Last summer I decided that it was time for me to read all of the Berkshire shareholder letters. Defining oneself as a value investor, not having read these letters is like being a Christian not having read the Bible. While reading all the Berkshire letters and rereading Poor Charlie’s Almanack at the same time I could honestly say that I was on the brink of drifting towards the modern school of value investing. Still to this day, I agree on almost all of Buffett and Munger’s points of argument as it relates to the advantages of the modern value investing style and their rationale for leaving the classic school of value investing. But after countless days of thinking and evaluating a possible change, I came to the conclusion that a modern value investing approach would be too hard for me to successfully implement.
Both Buffett and Munger are famous for the too-hard-pile analogy as it relates to individual investment ideas. I would argue that the same analogy can be applied to investing philosophies in general and their implementation. Placing an investment idea in the too-hard-pile is a subjective dependent evaluation and the same is true for the evaluation of an investing philosophy as a whole. In the same way as one has to have an understanding and conviction in the ideas that one invests in, one has to have an even deeper understanding and conviction in the philosophy that one subscribe to and applies. In the end, this has to do with the ability to successfully “stick to your knitting” in both good and bad times. Not having an understanding and conviction in your investing philosophy will bring out the worst enemy of them all. You.
The investor’s chief problem – and even his worst enemy – is likely to be himself. – B. Graham
Even though I was not transformed in the same way that Buffett once was by Munger’s insights I will without hesitation say that reading the Berkshire shareholder letters and Poor Charlie’s Almanack is one of the best investments I have made. As you will see below, there are principles at the core of the manifesto inspired by Buffett and Munger. These were the seeds to the Investment Manifesto and has since then evolved into its absolute foundation.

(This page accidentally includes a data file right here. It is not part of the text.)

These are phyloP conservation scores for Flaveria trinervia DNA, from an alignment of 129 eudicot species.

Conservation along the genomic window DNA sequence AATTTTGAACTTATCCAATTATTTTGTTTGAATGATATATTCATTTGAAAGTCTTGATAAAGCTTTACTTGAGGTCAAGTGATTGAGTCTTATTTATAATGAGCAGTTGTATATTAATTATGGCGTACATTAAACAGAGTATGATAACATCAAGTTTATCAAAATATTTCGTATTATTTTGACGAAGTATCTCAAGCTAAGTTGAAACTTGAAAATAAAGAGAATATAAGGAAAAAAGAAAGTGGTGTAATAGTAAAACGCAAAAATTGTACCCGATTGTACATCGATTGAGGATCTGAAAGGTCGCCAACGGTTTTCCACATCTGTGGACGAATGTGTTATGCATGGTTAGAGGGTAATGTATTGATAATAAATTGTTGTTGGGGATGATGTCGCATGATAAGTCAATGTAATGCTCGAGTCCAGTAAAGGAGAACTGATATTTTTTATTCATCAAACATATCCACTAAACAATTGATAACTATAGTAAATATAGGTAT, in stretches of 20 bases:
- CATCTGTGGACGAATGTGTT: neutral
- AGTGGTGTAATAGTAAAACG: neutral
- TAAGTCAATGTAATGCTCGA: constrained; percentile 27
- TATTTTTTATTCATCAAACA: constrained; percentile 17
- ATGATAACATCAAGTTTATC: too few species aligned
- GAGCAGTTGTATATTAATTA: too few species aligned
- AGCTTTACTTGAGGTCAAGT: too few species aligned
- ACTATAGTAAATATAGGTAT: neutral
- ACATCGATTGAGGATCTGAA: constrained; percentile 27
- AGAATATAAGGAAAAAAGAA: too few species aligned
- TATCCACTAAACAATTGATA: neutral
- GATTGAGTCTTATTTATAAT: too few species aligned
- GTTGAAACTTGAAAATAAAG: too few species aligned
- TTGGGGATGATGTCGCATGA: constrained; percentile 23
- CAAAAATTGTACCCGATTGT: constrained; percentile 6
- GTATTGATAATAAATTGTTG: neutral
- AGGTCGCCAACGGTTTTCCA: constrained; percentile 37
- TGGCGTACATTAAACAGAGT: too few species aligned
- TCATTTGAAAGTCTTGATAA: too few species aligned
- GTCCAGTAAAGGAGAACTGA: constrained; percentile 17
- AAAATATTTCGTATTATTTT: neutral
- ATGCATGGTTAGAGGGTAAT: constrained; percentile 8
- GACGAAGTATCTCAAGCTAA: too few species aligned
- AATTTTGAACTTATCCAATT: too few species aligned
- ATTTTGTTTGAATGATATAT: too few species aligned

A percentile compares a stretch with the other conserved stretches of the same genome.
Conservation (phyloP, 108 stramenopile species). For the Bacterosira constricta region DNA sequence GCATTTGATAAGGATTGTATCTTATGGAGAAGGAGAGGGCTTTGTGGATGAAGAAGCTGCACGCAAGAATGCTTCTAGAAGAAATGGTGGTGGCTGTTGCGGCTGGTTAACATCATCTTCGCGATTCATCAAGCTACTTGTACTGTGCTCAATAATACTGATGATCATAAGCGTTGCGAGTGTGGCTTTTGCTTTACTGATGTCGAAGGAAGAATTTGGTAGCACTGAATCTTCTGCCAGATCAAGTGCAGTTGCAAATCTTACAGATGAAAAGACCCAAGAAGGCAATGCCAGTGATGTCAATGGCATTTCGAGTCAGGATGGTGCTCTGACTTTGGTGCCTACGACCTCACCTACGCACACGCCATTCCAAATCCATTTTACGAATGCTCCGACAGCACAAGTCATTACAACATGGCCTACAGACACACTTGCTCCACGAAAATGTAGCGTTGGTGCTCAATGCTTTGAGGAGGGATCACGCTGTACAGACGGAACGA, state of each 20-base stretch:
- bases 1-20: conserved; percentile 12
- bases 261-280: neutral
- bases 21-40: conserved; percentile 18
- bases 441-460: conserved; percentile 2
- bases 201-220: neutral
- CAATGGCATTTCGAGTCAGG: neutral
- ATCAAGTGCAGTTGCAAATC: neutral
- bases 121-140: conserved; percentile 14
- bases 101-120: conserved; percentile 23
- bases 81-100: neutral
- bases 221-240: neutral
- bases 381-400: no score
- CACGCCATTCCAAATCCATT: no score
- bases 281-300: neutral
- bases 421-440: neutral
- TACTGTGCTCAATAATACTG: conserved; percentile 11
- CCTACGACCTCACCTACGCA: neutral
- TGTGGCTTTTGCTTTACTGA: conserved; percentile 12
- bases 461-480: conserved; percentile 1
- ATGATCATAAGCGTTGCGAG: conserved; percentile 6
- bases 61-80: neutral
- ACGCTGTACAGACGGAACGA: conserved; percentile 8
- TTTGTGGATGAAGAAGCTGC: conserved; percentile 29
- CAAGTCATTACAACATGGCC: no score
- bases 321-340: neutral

Sound investment principles produce generally sound investment results – B. Graham
As it relates to Graham’s quote above I would like to use the famous Munger expression:
I have nothing to add. – C. Munger
Therefore, I thought I would go straight to the point of presenting the four core principles of my Investment Manifesto (if you have read Poor Charlie’s Almanack you will recognize them):
1. Preparation. Continuously work on investment idea generation and the accumulation of worldly wisdom.
Opportunity meeting the prepared mind: that’s the game. – C. Munger
2. Discipline. Stay within the boundaries of the Investment Manifesto.
You don’t have to be an expert on every company, or even many. You only have to be able to evaluate companies within your circle of competence. The size of that circle is not very important; knowing its boundaries, however, is vital. – W. Buffett
3. Patience. Be selective and cautious in the buying- and selling process.
Resist the natural human bias to act. – C. Munger
4. Decisiveness. Believe in the Investment Manifesto and execute accordingly.
When proper circumstances present themselves, act with decisiveness and conviction. – Poor Charlie’s Almanack
The Exclusion Process
Beyond the investment principles, but still at the core of the Investment Manifesto, lies a focus on the concept of margin of safety. As an analytical tool, margin of safety sorts out those companies that one shouldn’t allow oneself to invest in. In a sense, the margin of safety concept is an exclusion process. A negative screen to sort out companies that one can’t satisfactorily determine their downside protection. Those companies get excluded and automatically put in the too-hard-pile. Thinking about investing, at least initially, as a negative art (i.e. what you shouldn’t want to own) is an underappreciated insight in my opinion. This is based on a belief that risk- (i.e. permanent loss of capital) control should be the number one priority for all investors.
Rule No.1: Never lose money. Rule No.2: Never forget rule No.1. – W. Buffett
The reason for that being:
In order to succeed, you must first survive. – N. Taleb
Margin of Safety